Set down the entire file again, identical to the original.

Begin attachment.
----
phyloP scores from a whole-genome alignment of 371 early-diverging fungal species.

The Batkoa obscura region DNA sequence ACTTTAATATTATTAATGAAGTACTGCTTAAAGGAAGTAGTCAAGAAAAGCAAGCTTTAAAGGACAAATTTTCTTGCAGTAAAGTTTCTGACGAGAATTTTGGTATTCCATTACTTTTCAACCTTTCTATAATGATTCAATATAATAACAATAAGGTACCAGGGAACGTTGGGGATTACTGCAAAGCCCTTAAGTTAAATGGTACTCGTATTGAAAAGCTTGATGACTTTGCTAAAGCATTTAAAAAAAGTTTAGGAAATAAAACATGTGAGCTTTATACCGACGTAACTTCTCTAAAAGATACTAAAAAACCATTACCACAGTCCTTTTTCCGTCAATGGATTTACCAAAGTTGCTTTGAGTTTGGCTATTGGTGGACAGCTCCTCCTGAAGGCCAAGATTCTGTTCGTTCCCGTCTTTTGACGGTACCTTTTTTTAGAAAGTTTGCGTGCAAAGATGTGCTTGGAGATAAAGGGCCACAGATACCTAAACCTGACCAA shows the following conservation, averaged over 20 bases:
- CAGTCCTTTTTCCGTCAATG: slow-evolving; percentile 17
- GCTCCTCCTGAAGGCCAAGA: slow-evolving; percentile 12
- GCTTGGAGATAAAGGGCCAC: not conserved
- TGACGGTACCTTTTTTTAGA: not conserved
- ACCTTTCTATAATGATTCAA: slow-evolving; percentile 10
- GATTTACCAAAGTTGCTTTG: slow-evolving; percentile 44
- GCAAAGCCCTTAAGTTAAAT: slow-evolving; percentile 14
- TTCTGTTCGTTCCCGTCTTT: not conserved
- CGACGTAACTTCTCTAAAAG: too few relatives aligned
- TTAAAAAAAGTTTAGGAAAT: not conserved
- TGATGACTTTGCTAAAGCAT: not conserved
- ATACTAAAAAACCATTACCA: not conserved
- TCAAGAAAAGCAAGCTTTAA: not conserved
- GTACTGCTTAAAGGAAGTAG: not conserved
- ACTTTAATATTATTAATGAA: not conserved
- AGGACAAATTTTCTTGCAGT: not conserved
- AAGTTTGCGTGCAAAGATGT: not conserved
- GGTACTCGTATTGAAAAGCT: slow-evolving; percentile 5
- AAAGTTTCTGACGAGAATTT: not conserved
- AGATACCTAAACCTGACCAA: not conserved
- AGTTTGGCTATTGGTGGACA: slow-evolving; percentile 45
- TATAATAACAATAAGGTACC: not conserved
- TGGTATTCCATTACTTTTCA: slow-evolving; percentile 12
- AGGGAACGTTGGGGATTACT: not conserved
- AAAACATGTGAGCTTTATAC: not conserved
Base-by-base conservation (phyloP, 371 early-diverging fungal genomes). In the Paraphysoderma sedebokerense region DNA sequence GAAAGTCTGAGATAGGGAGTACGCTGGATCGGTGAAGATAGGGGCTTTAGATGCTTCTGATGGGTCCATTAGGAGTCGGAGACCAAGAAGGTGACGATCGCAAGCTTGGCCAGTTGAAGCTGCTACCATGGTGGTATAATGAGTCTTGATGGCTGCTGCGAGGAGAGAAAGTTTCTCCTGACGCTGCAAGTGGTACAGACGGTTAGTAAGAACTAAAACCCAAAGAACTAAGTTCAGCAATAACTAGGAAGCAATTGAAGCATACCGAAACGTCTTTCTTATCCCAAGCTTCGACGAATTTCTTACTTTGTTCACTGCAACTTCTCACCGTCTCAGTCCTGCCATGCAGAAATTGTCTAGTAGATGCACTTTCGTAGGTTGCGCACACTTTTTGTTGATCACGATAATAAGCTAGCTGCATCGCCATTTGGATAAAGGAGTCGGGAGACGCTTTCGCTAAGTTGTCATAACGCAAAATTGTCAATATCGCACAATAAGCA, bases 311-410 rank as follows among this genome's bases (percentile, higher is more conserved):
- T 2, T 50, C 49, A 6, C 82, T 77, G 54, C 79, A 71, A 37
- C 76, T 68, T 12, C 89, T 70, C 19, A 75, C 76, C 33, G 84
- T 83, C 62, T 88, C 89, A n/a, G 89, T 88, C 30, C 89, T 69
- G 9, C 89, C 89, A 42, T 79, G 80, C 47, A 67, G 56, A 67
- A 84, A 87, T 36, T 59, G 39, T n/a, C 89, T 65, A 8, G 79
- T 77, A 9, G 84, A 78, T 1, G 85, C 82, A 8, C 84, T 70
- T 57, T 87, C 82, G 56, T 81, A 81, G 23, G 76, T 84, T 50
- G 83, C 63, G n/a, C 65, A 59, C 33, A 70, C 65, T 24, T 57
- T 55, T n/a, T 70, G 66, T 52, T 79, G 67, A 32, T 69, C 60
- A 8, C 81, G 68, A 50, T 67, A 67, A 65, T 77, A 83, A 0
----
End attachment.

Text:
phyloP scores from a whole-genome alignment of 371 early-diverging fungal species.

The Batkoa obscura region DNA sequence ACTTTAATATTATTAATGAAGTACTGCTTAAAGGAAGTAGTCAAGAAAAGCAAGCTTTAAAGGACAAATTTTCTTGCAGTAAAGTTTCTGACGAGAATTTTGGTATTCCATTACTTTTCAACCTTTCTATAATGATTCAATATAATAACAATAAGGTACCAGGGAACGTTGGGGATTACTGCAAAGCCCTTAAGTTAAATGGTACTCGTATTGAAAAGCTTGATGACTTTGCTAAAGCATTTAAAAAAAGTTTAGGAAATAAAACATGTGAGCTTTATACCGACGTAACTTCTCTAAAAGATACTAAAAAACCATTACCACAGTCCTTTTTCCGTCAATGGATTTACCAAAGTTGCTTTGAGTTTGGCTATTGGTGGACAGCTCCTCCTGAAGGCCAAGATTCTGTTCGTTCCCGTCTTTTGACGGTACCTTTTTTTAGAAAGTTTGCGTGCAAAGATGTGCTTGGAGATAAAGGGCCACAGATACCTAAACCTGACCAA shows the following conservation, averaged over 20 bases:
- CAGTCCTTTTTCCGTCAATG: slow-evolving; percentile 17
- GCTCCTCCTGAAGGCCAAGA: slow-evolving; percentile 12
- GCTTGGAGATAAAGGGCCAC: not conserved
- TGACGGTACCTTTTTTTAGA: not conserved
- ACCTTTCTATAATGATTCAA: slow-evolving; percentile 10
- GATTTACCAAAGTTGCTTTG: slow-evolving; percentile 44
- GCAAAGCCCTTAAGTTAAAT: slow-evolving; percentile 14
- TTCTGTTCGTTCCCGTCTTT: not conserved
- CGACGTAACTTCTCTAAAAG: too few relatives aligned
- TTAAAAAAAGTTTAGGAAAT: not conserved
- TGATGACTTTGCTAAAGCAT: not conserved
- ATACTAAAAAACCATTACCA: not conserved
- TCAAGAAAAGCAAGCTTTAA: not conserved
- GTACTGCTTAAAGGAAGTAG: not conserved
- ACTTTAATATTATTAATGAA: not conserved
- AGGACAAATTTTCTTGCAGT: not conserved
- AAGTTTGCGTGCAAAGATGT: not conserved
- GGTACTCGTATTGAAAAGCT: slow-evolving; percentile 5
- AAAGTTTCTGACGAGAATTT: not conserved
- AGATACCTAAACCTGACCAA: not conserved
- AGTTTGGCTATTGGTGGACA: slow-evolving; percentile 45
- TATAATAACAATAAGGTACC: not conserved
- TGGTATTCCATTACTTTTCA: slow-evolving; percentile 12
- AGGGAACGTTGGGGATTACT: not conserved
- AAAACATGTGAGCTTTATAC: not conserved
Base-by-base conservation (phyloP, 371 early-diverging fungal genomes). In the Paraphysoderma sedebokerense region DNA sequence GAAAGTCTGAGATAGGGAGTACGCTGGATCGGTGAAGATAGGGGCTTTAGATGCTTCTGATGGGTCCATTAGGAGTCGGAGACCAAGAAGGTGACGATCGCAAGCTTGGCCAGTTGAAGCTGCTACCATGGTGGTATAATGAGTCTTGATGGCTGCTGCGAGGAGAGAAAGTTTCTCCTGACGCTGCAAGTGGTACAGACGGTTAGTAAGAACTAAAACCCAAAGAACTAAGTTCAGCAATAACTAGGAAGCAATTGAAGCATACCGAAACGTCTTTCTTATCCCAAGCTTCGACGAATTTCTTACTTTGTTCACTGCAACTTCTCACCGTCTCAGTCCTGCCATGCAGAAATTGTCTAGTAGATGCACTTTCGTAGGTTGCGCACACTTTTTGTTGATCACGATAATAAGCTAGCTGCATCGCCATTTGGATAAAGGAGTCGGGAGACGCTTTCGCTAAGTTGTCATAACGCAAAATTGTCAATATCGCACAATAAGCA, bases 311-410 rank as follows among this genome's bases (percentile, higher is more conserved):
- T 2, T 50, C 49, A 6, C 82, T 77, G 54, C 79, A 71, A 37
- C 76, T 68, T 12, C 89, T 70, C 19, A 75, C 76, C 33, G 84
- T 83, C 62, T 88, C 89, A n/a, G 89, T 88, C 30, C 89, T 69
- G 9, C 89, C 89, A 42, T 79, G 80, C 47, A 67, G 56, A 67
- A 84, A 87, T 36, T 59, G 39, T n/a, C 89, T 65, A 8, G 79
- T 77, A 9, G 84, A 78, T 1, G 85, C 82, A 8, C 84, T 70
- T 57, T 87, C 82, G 56, T 81, A 81, G 23, G 76, T 84, T 50
- G 83, C 63, G n/a, C 65, A 59, C 33, A 70, C 65, T 24, T 57
- T 55, T n/a, T 70, G 66, T 52, T 79, G 67, A 32, T 69, C 60
- A 8, C 81, G 68, A 50, T 67, A 67, A 65, T 77, A 83, A 0